JM was the lead supervisor, as well as the lead in determining methodology, investigation, formal analysis, conceptualization, writing review and editing, and resources. NB-C provided support in writing review and editing as well as support in investigation. IE and LD contributed to data curation and provided support in formal analysis. LD, IE, and JM contributed to visualization. LD was the lead in writing original draft and IE provided support. All authors contributed to the article and approved the submitted version.


This study was funded by Chapman University.

Conflict of Interest

The authors declare that the research was conducted in the absence of any commercial or financial relationships that could be construed as a potential conflict of interest.

Publisher's Note

All claims expressed in this article are solely those of the authors and do not necessarily represent those of their affiliated organizations, or those of the publisher, the editors and the reviewers. Any product that may be evaluated in this article, or claim that may be made by its manufacturer, is not guaranteed or endorsed by the publisher.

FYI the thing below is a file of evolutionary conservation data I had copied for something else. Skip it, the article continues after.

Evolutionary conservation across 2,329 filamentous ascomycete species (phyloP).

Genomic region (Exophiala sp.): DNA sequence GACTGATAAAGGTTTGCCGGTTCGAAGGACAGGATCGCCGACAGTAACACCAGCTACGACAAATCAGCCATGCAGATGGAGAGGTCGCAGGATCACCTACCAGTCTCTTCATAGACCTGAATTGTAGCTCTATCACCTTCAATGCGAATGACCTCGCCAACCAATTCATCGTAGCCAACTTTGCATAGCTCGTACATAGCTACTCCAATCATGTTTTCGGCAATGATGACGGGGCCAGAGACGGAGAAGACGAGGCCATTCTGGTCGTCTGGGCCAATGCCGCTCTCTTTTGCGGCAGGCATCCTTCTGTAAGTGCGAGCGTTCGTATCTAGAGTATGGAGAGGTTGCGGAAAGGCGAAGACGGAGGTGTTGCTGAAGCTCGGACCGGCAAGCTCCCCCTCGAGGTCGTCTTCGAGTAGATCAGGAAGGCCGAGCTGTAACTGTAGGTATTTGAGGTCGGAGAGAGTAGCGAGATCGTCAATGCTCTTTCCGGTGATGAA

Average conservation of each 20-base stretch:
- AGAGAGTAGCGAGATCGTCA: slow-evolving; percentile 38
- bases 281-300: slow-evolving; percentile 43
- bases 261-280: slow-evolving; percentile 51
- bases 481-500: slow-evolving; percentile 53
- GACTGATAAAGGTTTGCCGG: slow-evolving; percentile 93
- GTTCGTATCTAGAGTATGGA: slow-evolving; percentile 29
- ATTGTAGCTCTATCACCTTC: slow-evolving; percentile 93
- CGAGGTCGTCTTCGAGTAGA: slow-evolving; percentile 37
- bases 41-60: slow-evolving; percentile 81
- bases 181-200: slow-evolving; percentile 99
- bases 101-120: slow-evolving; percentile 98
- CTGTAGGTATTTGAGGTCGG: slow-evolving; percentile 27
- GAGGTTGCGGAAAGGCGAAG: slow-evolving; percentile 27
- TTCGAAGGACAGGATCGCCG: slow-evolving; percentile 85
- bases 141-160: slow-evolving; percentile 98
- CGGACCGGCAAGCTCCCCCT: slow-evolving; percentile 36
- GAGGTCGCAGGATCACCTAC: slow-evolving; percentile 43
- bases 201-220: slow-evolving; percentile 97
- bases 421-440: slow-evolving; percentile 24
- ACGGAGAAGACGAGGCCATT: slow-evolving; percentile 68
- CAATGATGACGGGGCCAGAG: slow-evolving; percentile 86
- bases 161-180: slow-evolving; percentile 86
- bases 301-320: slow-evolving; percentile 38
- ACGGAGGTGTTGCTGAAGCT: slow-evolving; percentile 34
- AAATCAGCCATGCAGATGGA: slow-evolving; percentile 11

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Keywords: hemoglobin A1c (HbA1c), blood pressure, cholesterol, self-efficacy, medical nutrition therapy (MNT)

Citation: Dobrow L, Estrada I, Burkholder-Cooley N and Miklavcic J (2022) Potential Effectiveness of Registered Dietitian Nutritionists in Healthy Behavior Interventions for Managing Type 2 Diabetes in Older Adults: A Systematic Review. Front. Nutr. 8:737410. doi: 10.3389/fnut.2021.737410

Received: 06 July 2021; Accepted: 03 December 2021;
Published: 24 January 2022.

Edited by:

Fatima Baltazar, University of Minho, Portugal

Reviewed by:

Geeta Sikand, University of California, Irvine, United States
Joan A. Vaccaro, Florida International University, United States

Copyright © 2022 Dobrow, Estrada, Burkholder-Cooley and Miklavcic. This is an open-access article distributed under the terms of the Creative Commons Attribution License (CC BY). The use, distribution or reproduction in other forums is permitted, provided the original author(s) and the copyright owner(s) are credited and that the original publication in this journal is cited, in accordance with accepted academic practice. No use, distribution or reproduction is permitted which does not comply with these terms.

*Correspondence: John Miklavcic,